3: Fun times on business front

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or a guy voted one of the best 100 business journalists of the 20th century, Fortune Group Editor John W. Huey Jr. can sound like a producer pitching a new reality show concept to CBS: "It's about conflict! It's about competition!

It's about cupidity! It's about avarice! It's about insecurity! It's about success!"

It's also about another kind of survivor-Fortune magazine. In a year when new economy magazines grew fat on the largesse of dot-coms and related businesses, senior citizen Fortune held its own. Now that the gold rush is over, Fortune is expected to remain solid as younger titles get skinny.


Mr. Huey, a one-time crime reporter who until last month had worn the managing editor crown at Fortune for six years, likes to describe in fangs-and-claws language how the venerable financial publication stalks the business jungle.

"We write from the gut about business," Mr. Huey explains. "And when you read a copy of Fortune, you can tell what century you're in."

It's also easy to tell the financial condition of the AOL Time Warner publication. For the second half of 2000, Fortune's North American circulation rose 4.2% over the same period in 1999, to 853,267, according to the Audit Bureau of Circulations. Newsstand sales for the 24-times-a-year publication reached 104,709, up 2.3%.

"That's an amazing feat," says Dan Capell, editor of Capell's Circulation Report, "because between 1999 and 2000, the overall number of copies of magazines sold on newsstands fell off about 10%. It was one of the worst periods I've seen-but not for Fortune."

The magazine posted a stunning year in 2000 ad income. Last year, 1,021 companies placed ads in the magazine, a 38% surge over 1999, according to in-house statistics. Figures from Publishers Information Bureau show that with the high-orbit circulation came revenue at a space-shuttle altitude: revenue rocketed 46.6% to $476.8 million, while ad pages shot up 37.5% to 6,258.53.


It was survival not just of the fittest-but of the buffest. Yet it wasn't always so.

When Mr. Huey moved into the managing editor position in 1995, "We had frozen into a bland institutional voice," he says. It was as tasteful-and as zzzz-inducing-as a basic blue blazer.

"We weren't addressing what business felt like and how technology had turned business inside out," agrees Jack Haire, president of Time Inc.'s Fortune Group, which also publishes eCompany Now and Fortune Small Business. Mike Federle is the Fortune publisher.

A veteran of The Wall Street Journal and the Atlanta Journal & Constitution, Mr. Huey "got it"-business is as much a personal lifestyle issue as sex or politics. During his six-year stint, he Maxim-ized Fortune-aiming it more toward the boomer demographic with an MTV attention span.


The publication was chopped into a front section of tabloid-funny tidbits, such as "I Pay More in Income Taxes Than Cisco Does" and "Unsolicited Career Advice for an Unemployed Sock Puppet," as well as quick-jab columns such as Stewart Alsop's on information technology. In the back, the "Fortune Advisor" acts as a personal consigliere for your job, your money and your gadgets.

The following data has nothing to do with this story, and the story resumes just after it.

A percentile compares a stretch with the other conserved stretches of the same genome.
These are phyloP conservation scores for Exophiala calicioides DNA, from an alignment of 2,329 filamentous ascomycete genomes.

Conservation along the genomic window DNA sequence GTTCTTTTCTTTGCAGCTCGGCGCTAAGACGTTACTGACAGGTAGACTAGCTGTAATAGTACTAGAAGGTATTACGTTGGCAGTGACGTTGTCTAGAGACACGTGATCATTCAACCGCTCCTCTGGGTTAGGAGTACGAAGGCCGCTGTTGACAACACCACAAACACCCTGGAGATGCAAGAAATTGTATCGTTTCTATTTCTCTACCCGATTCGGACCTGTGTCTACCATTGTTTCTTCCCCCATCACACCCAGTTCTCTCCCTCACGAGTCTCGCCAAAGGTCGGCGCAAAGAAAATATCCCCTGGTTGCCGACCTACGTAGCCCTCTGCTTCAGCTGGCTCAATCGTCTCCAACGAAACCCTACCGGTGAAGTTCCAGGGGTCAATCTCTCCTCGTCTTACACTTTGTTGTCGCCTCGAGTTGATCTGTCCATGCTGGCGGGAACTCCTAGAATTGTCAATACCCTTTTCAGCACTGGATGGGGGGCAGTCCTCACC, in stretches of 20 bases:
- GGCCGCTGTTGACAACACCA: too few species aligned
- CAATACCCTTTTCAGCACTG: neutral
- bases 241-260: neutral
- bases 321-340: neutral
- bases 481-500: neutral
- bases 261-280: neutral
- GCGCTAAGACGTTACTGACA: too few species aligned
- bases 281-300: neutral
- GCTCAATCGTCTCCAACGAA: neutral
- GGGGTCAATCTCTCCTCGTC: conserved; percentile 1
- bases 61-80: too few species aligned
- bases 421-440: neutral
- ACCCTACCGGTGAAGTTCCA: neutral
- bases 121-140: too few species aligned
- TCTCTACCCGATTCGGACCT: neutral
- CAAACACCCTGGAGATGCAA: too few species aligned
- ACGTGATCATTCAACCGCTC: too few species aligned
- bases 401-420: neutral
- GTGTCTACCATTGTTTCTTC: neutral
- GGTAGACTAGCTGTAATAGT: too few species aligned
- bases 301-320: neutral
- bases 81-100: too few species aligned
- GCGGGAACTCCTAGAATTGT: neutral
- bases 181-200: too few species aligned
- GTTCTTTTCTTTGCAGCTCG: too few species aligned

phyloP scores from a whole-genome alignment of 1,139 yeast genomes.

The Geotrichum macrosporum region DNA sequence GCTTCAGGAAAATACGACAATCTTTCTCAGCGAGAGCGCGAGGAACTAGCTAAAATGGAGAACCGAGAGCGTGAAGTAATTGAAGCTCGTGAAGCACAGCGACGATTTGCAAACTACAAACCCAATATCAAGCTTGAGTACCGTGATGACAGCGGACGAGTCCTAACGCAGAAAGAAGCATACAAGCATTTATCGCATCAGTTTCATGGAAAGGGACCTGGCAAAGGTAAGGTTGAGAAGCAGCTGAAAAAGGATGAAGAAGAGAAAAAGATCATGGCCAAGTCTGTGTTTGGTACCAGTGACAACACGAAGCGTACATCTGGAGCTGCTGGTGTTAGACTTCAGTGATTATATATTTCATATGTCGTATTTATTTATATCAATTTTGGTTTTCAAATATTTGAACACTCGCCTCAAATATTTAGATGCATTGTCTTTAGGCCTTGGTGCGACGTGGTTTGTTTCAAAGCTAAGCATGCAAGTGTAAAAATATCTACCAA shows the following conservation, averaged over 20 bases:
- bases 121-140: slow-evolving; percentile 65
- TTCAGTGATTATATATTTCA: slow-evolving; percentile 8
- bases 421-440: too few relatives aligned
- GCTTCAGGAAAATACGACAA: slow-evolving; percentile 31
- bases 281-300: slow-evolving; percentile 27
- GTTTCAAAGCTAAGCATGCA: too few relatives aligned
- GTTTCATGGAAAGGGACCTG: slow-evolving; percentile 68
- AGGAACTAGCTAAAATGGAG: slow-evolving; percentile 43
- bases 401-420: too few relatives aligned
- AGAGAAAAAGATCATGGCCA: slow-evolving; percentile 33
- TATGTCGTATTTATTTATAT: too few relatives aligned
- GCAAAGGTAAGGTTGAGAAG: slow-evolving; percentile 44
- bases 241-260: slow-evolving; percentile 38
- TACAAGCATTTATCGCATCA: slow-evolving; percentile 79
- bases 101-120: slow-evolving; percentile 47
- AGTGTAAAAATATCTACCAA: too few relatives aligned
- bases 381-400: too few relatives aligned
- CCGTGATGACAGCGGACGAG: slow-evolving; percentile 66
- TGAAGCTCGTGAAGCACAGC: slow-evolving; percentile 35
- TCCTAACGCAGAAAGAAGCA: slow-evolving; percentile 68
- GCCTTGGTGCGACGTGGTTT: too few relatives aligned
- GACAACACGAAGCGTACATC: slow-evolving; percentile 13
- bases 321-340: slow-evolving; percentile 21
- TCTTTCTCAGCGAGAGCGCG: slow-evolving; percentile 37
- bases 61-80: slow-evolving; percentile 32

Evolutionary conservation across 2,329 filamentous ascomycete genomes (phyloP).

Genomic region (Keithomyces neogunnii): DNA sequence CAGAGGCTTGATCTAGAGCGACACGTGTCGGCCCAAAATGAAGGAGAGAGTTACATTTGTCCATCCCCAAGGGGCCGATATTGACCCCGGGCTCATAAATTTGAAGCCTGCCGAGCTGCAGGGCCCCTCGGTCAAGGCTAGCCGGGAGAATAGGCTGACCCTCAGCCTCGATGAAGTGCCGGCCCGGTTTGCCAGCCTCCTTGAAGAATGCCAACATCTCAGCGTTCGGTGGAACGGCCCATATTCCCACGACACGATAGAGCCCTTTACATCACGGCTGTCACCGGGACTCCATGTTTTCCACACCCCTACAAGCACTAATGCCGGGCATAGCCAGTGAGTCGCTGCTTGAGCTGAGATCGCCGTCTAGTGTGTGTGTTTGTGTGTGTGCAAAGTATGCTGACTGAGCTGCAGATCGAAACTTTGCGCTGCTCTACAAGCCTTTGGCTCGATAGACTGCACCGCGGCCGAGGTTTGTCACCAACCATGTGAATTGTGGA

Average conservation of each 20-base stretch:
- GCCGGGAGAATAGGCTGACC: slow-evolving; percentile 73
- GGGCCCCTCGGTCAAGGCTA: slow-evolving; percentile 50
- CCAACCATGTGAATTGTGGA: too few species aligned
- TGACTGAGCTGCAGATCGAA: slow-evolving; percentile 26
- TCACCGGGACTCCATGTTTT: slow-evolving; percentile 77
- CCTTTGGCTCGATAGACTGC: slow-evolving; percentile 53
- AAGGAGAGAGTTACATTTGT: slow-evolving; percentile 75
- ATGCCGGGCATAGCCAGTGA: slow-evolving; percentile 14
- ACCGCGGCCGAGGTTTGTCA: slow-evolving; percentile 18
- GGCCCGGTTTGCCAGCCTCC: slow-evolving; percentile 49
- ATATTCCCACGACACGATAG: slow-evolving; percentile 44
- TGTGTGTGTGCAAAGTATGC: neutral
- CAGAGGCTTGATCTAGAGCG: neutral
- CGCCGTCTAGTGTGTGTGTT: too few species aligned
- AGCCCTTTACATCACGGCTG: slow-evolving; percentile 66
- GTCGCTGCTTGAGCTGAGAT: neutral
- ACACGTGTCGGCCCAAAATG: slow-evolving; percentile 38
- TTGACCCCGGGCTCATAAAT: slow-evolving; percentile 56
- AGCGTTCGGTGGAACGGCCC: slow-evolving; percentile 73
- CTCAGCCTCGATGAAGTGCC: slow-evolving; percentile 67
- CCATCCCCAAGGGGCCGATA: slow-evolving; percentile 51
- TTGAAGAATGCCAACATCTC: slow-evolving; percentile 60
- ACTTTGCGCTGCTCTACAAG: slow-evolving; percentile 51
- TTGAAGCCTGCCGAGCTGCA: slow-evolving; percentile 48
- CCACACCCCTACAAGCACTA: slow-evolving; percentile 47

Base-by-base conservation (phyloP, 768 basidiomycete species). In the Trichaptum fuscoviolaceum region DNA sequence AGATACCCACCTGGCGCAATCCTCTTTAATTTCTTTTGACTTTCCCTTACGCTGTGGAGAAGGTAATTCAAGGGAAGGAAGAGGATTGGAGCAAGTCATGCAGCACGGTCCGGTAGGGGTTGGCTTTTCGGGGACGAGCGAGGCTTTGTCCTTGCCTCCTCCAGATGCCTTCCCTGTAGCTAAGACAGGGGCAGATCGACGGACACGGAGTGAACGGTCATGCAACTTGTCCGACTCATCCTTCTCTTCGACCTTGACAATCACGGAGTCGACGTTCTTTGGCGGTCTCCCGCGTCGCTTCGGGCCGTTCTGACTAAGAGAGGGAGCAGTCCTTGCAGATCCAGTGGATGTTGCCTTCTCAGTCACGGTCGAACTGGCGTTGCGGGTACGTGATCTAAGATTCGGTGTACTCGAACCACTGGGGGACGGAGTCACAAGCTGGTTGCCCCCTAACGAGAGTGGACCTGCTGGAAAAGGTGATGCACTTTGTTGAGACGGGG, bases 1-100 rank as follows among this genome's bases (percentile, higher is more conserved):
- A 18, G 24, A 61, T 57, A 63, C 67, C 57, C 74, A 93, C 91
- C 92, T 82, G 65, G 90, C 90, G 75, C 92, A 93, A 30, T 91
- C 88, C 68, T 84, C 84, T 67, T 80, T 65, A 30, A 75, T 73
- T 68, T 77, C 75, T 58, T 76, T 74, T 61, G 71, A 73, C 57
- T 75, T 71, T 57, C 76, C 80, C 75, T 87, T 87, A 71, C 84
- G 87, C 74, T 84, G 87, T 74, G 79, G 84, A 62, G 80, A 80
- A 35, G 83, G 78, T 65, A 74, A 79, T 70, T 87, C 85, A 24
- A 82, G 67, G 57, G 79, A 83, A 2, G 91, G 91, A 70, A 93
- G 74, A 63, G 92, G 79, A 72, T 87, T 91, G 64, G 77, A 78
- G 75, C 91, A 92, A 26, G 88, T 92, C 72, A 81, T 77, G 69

During Mr. Huey's tenure, Fortune Small Business and eCompany Now were launched to further capture their markets and combat rivals like Fast Company, The Industry Standard and Red Herring (though eCompany is still an unproven entity in a category roiled by dot-com fallout). Meanwhile, Fortune's Web site ( moved the magazine to a digital forum.


"When someone says, `Your magazine's become just like People,' " new Managing Editor Rik Kirkland explains, "I say, `Yeah, what's your point?' Like People, like Vanity Fair, we're a great mix of the frivolous and the serious."

That mix resulted in editorial pages jumping from 2,700 in 1999 to an information-dense 3,650 in 2000.

At the same time, the publication that, as Mr. Haire says, "invented the corporate profile as an art form" plainly reveres its institutional memory. Mr. Kirkland has spent more than 20 years with Fortune, which was founded 71 years ago, the same year construction started on the Empire State Building. Renowned business reporter Joseph Nocera was promoted to executive editor.

The magazine that once featured articles by Ernest Hemingway, photographs by Margaret Bourke-White and covers by Diego Rivera now brings in writers such as Peter Lewis. The magazine lavishly illustrates its articles and runs cover stories on the Holocaust and "The 50 Most Powerful Women in American Business." It also profiles the likes of the World Wrestling Federation's Vince McMahon even as classic photos from Fortune grace its back page.

Advertisers responded to this everything-old-is-new-again Fortune: From 1995-2000, yearly ad pages have almost doubled and revenue has grown by about 165%.

"Fortune brings us both the young decisionmakers and the senior executives, the dot-coms and the bricks-and-mortar companies. Cachet creates the bridge between the two," says Anita Baker, corporate advertising manager for Cisco Systems.


Fortune is "superb at capturing our psychographic," says Jim McDowell, VP-marketing for BMW of North America. "A 30-to-40-year-old person who works hard, plays hard. We hold [Fortune] accountable with Roper Starch Worldwide scores, which are outstanding."

Phil Sawyer, director of advertising research for marketing intelligence company Roper Starch, explains: "In our Read Most scores-which measure how many readers read half or more of the ad copy-Fortune readers score 16% vs. 13% for newsweeklies on two-page spreads, for example. Fortune brings you a quality customer."

Even with the dot-coms going down the dot-commode, Mr. Haire thinks he can read Fortune's fortune. "We're a helluva lot more fun now than we used to be," he promises, "and we'll stay that way."

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